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Context

Hortonworks tutorials are a great resource and one I use often to explore new topics or re-enforce my current knowledge. Recently, I went through the Predicting Airline Delays using SparkR tutorial. This tutorial is using SparkR and RStudio, running on the HDP Sandbox.

For those, like me, who want to run rstudio on an HDP node running on something else than the sandbox, the configuration of rstudio differs a little from the article linked in this tutorial, which is why I thought of writing this quick article.

This tutorial will thus detail the installation and unit testing of RStudio Server for the following environment versions:

  • Hortonworks Data Platform: HDP 2.6
  • OS: Centos 7 64bit
  • Cloud Infrastucture: OpenStack

Installing rstudio-server on Centos 7

1. Connect to the server onto which you want to install rstudio-server:

$ ssh [your_user]@[your_server]

Note: the user with which you connect must have sudo priviledges.

2. Install R:

$ sudo yum install R -y

3. Once connected, following the RStudio official site, download the latest version of RStudio:

$ wget https://download2.rstudio.org/rstudio-server-rhel-1.1.453-x86_64.rpm
$ sudo yum install rstudio-server-rhel-1.1.453-x86_64.rpm

4. Run & Verify service:

$ sudo systemctl enable rstudio-server.service
$ sudo systemctl start rstudio-server.service
$ sudo systemctl status rstudio-server.service

You should see something like this:

$ sudo systemctl status rstudio-server.service
● rstudio-server.service - RStudio Server
   Loaded: loaded (/etc/systemd/system/rstudio-server.service; enabled; vendor preset: disabled)
   Active: active (running) since Mon 2018-07-16 12:31:29 UTC; 22s ago
 Main PID: 13043 (rserver)
   CGroup: /system.slice/rstudio-server.service
           └─13043 /usr/lib/rstudio-server/bin/rserver

Jul 16 12:31:29 pvidal-hdp26-9244-compute-2 systemd[1]: Starting RStudio Server...
Jul 16 12:31:29 pvidal-hdp26-9244-compute-2 systemd[1]: Started RStudio Server.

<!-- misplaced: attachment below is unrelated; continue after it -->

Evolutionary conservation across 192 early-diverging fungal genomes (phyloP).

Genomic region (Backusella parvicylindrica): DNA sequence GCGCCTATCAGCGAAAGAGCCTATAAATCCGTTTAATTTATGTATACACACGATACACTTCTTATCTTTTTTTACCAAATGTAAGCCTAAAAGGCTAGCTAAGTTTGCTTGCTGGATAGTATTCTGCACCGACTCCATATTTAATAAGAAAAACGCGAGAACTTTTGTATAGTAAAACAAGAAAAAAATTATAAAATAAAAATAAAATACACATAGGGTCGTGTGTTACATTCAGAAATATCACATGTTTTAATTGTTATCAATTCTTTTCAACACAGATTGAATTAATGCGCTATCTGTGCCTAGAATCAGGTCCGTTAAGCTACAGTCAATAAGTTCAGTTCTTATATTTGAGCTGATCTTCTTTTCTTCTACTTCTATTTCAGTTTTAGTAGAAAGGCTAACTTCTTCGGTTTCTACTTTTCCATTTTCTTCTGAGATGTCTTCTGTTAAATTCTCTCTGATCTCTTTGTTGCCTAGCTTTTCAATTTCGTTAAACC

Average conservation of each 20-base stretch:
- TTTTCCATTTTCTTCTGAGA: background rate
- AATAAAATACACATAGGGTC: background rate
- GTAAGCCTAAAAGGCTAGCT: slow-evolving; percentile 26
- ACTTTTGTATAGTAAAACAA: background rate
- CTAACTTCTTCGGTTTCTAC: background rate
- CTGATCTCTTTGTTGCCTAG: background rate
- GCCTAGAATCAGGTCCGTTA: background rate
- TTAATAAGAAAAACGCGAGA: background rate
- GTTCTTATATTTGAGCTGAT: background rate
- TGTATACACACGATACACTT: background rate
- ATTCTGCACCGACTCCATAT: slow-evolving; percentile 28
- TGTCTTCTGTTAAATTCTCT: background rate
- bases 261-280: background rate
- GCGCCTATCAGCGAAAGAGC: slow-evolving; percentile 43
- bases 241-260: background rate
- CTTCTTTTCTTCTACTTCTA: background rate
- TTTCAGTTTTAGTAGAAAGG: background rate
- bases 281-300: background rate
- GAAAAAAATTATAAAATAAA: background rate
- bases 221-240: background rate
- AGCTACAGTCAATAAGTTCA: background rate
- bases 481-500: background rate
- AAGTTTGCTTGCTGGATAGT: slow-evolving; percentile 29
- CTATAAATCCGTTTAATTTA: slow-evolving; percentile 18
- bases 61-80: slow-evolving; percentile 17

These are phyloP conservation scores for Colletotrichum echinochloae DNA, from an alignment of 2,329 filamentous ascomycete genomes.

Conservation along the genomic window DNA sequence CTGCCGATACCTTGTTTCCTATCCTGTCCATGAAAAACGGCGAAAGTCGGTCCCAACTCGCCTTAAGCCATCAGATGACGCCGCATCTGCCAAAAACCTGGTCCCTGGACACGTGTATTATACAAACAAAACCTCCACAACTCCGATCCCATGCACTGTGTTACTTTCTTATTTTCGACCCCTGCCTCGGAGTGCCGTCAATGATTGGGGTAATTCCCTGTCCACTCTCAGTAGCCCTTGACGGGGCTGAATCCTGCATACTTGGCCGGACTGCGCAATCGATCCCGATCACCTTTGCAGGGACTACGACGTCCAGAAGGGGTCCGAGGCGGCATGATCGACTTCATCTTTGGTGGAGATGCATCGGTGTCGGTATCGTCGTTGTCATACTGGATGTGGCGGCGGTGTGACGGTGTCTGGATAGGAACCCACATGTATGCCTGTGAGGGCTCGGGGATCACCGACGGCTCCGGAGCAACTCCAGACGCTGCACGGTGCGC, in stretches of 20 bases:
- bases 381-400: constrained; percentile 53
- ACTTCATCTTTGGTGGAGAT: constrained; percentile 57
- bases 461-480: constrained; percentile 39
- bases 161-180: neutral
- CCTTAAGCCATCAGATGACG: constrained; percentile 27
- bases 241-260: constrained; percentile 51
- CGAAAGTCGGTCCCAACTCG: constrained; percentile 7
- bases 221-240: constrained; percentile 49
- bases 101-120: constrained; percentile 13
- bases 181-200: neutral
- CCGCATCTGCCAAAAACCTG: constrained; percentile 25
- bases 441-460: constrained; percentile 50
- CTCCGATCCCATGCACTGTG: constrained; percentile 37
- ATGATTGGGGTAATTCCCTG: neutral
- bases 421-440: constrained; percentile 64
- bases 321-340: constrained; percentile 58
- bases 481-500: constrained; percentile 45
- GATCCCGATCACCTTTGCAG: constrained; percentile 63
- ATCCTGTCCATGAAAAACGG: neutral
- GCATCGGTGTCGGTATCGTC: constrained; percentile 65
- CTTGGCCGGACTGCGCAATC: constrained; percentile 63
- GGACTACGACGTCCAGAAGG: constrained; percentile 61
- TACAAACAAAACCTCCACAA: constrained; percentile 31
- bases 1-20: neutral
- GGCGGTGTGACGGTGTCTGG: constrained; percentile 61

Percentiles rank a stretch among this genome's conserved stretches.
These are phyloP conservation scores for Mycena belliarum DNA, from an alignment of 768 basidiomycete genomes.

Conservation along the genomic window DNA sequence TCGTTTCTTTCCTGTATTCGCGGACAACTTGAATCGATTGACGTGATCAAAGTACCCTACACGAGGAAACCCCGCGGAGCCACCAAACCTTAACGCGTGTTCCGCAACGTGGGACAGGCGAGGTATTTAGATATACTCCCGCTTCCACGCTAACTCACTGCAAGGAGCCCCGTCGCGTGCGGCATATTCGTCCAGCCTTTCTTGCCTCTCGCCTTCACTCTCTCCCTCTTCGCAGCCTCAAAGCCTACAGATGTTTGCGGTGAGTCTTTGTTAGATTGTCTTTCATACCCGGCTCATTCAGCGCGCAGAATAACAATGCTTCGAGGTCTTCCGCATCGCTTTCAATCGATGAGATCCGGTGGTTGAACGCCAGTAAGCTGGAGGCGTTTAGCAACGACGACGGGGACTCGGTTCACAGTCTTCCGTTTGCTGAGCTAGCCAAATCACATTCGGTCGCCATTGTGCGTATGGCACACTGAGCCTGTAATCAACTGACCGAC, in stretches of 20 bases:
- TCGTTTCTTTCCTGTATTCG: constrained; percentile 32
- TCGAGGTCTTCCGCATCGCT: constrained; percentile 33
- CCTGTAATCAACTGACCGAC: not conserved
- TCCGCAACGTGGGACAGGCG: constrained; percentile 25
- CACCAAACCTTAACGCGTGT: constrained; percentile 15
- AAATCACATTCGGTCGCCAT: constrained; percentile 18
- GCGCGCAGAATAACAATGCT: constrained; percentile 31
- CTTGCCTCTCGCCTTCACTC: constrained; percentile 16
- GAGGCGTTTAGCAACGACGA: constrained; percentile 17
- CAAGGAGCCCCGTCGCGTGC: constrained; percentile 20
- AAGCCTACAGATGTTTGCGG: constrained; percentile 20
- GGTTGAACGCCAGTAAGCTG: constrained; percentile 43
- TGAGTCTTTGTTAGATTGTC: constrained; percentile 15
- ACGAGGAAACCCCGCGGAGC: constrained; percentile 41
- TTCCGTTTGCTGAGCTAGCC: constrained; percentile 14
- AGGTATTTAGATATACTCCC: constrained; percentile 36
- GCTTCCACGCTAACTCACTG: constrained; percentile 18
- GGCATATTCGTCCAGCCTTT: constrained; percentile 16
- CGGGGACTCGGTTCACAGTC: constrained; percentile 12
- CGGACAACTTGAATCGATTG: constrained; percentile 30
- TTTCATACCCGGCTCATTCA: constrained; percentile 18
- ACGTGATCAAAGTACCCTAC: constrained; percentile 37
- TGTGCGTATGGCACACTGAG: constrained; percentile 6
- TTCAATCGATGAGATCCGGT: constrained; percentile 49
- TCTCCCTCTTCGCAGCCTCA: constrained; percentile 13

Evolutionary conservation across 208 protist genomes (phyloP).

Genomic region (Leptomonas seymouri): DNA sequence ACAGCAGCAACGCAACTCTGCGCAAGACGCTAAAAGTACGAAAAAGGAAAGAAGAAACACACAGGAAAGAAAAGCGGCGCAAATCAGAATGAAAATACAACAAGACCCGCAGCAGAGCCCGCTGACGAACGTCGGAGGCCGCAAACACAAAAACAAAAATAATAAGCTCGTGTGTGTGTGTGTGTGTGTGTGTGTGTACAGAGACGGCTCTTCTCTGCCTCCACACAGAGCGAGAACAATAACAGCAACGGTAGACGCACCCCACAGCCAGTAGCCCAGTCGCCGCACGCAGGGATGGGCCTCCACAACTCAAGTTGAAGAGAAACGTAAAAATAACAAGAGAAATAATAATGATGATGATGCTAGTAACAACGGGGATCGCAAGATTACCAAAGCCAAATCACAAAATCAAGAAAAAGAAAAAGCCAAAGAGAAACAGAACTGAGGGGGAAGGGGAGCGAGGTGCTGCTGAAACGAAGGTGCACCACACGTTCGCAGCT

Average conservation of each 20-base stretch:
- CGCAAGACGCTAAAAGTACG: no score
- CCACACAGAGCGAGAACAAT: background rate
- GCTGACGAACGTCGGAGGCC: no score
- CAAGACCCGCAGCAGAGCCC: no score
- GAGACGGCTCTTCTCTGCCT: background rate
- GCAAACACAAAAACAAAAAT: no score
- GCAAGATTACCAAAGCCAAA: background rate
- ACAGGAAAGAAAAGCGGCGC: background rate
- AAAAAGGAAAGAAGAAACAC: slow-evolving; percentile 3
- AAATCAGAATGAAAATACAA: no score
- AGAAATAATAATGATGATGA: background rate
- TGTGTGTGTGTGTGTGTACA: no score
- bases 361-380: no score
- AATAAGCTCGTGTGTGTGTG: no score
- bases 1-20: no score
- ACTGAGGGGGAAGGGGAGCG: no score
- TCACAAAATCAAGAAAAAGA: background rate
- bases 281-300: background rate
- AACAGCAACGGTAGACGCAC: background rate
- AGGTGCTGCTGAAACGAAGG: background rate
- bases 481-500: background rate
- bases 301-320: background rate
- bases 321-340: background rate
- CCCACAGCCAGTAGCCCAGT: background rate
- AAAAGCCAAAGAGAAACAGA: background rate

5. Check that you can access the server inside of the network:

$ wget [your_server]:8787

You should see something like this:

$ wget 172.26.252.182:8787
--2018-07-16 12:34:28--  http://172.26.252.182:8787/
Connecting to 172.26.252.182:8787... connected.
HTTP request sent, awaiting response... 302 Moved Temporarily
Location: http://172.26.252.182:8787/unsupported_browser.htm [following]
--2018-07-16 12:34:28--  http://172.26.252.182:8787/unsupported_browser.htm
Connecting to 172.26.252.182:8787... connected.
HTTP request sent, awaiting response... 200 OK
Length: 894 [text/html]
Saving to: ‘index.html’

100%[===============================================================================================================================================================================>] 894         --.-K/s   in 0s      

2018-07-16 12:34:28 (99.4 MB/s) - ‘index.html’ saved [894/894]

Opening rstudio-server port on OpenStack

1. In your OpenStack dashboard, note your stack parameters (found in the overview tab of your stack):

79489-screen-shot-2018-07-16-at-24123-pm.png

2. Copy your current template to a text file (found in the template tab of your Stack):

79490-screen-shot-2018-07-16-at-24138-pm.png

Note: Make sure that the copy paste from the site did not add text before the "description" parameter.

3. Add the following line to allow TCP connections to 8787 to your security group:

      - {port_range_max: 8787, port_range_min: 8787, protocol: tcp, remote_ip_prefix: 0.0.0.0/0}

4. Change your template using the OpenStack dashboard:

Click on Change Stack Template:

79491-screen-shot-2018-07-16-at-24609-pm.png

Browse to the file you just modified and click Next:

79492-screen-shot-2018-07-16-at-24635-pm.png

Copy paste the parameters you noted previously:

79493-screen-shot-2018-07-16-at-24716-pm.png

Verify access to RStudio

1. Open your browser and go to the following address:

http://[your_server]:8787

You should see the following screen:

79494-screen-shot-2018-07-16-at-25422-pm.png

2. Use any unix user/password to connect.

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Last update:
‎08-17-2019 06:56 AM
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